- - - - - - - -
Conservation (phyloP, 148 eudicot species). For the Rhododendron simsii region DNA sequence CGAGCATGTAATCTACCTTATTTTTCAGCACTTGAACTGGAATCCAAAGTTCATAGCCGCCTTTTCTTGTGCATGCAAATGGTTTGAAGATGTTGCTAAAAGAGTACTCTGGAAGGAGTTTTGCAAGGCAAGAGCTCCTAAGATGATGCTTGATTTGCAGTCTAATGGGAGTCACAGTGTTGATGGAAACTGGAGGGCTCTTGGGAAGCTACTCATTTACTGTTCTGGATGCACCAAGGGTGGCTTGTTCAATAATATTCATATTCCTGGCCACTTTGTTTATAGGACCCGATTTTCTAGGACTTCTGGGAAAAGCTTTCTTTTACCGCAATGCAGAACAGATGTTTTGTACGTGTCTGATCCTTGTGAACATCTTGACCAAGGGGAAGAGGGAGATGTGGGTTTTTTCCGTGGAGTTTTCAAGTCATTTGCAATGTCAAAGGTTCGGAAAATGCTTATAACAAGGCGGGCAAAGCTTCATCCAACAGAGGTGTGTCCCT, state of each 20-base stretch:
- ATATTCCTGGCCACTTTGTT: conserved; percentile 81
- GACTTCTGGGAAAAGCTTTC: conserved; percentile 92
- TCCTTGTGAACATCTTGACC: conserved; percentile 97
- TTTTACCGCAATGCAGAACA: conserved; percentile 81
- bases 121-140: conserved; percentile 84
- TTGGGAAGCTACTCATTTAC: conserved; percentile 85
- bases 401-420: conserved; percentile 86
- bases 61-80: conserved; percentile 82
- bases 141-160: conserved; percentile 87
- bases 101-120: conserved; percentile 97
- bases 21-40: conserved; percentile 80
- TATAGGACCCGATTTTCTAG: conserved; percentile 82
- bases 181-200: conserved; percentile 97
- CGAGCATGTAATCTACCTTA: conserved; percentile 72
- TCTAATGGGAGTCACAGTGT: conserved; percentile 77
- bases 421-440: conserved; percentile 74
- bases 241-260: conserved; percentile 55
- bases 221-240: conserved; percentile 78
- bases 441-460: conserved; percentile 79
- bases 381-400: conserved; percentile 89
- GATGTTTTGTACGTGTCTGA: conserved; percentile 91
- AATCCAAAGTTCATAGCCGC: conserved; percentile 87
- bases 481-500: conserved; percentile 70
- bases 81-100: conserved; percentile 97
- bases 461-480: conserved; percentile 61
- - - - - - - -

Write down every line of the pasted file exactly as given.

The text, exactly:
Conservation (phyloP, 148 eudicot species). For the Rhododendron simsii region DNA sequence CGAGCATGTAATCTACCTTATTTTTCAGCACTTGAACTGGAATCCAAAGTTCATAGCCGCCTTTTCTTGTGCATGCAAATGGTTTGAAGATGTTGCTAAAAGAGTACTCTGGAAGGAGTTTTGCAAGGCAAGAGCTCCTAAGATGATGCTTGATTTGCAGTCTAATGGGAGTCACAGTGTTGATGGAAACTGGAGGGCTCTTGGGAAGCTACTCATTTACTGTTCTGGATGCACCAAGGGTGGCTTGTTCAATAATATTCATATTCCTGGCCACTTTGTTTATAGGACCCGATTTTCTAGGACTTCTGGGAAAAGCTTTCTTTTACCGCAATGCAGAACAGATGTTTTGTACGTGTCTGATCCTTGTGAACATCTTGACCAAGGGGAAGAGGGAGATGTGGGTTTTTTCCGTGGAGTTTTCAAGTCATTTGCAATGTCAAAGGTTCGGAAAATGCTTATAACAAGGCGGGCAAAGCTTCATCCAACAGAGGTGTGTCCCT, state of each 20-base stretch:
- ATATTCCTGGCCACTTTGTT: conserved; percentile 81
- GACTTCTGGGAAAAGCTTTC: conserved; percentile 92
- TCCTTGTGAACATCTTGACC: conserved; percentile 97
- TTTTACCGCAATGCAGAACA: conserved; percentile 81
- bases 121-140: conserved; percentile 84
- TTGGGAAGCTACTCATTTAC: conserved; percentile 85
- bases 401-420: conserved; percentile 86
- bases 61-80: conserved; percentile 82
- bases 141-160: conserved; percentile 87
- bases 101-120: conserved; percentile 97
- bases 21-40: conserved; percentile 80
- TATAGGACCCGATTTTCTAG: conserved; percentile 82
- bases 181-200: conserved; percentile 97
- CGAGCATGTAATCTACCTTA: conserved; percentile 72
- TCTAATGGGAGTCACAGTGT: conserved; percentile 77
- bases 421-440: conserved; percentile 74
- bases 241-260: conserved; percentile 55
- bases 221-240: conserved; percentile 78
- bases 441-460: conserved; percentile 79
- bases 381-400: conserved; percentile 89
- GATGTTTTGTACGTGTCTGA: conserved; percentile 91
- AATCCAAAGTTCATAGCCGC: conserved; percentile 87
- bases 481-500: conserved; percentile 70
- bases 81-100: conserved; percentile 97
- bases 461-480: conserved; percentile 61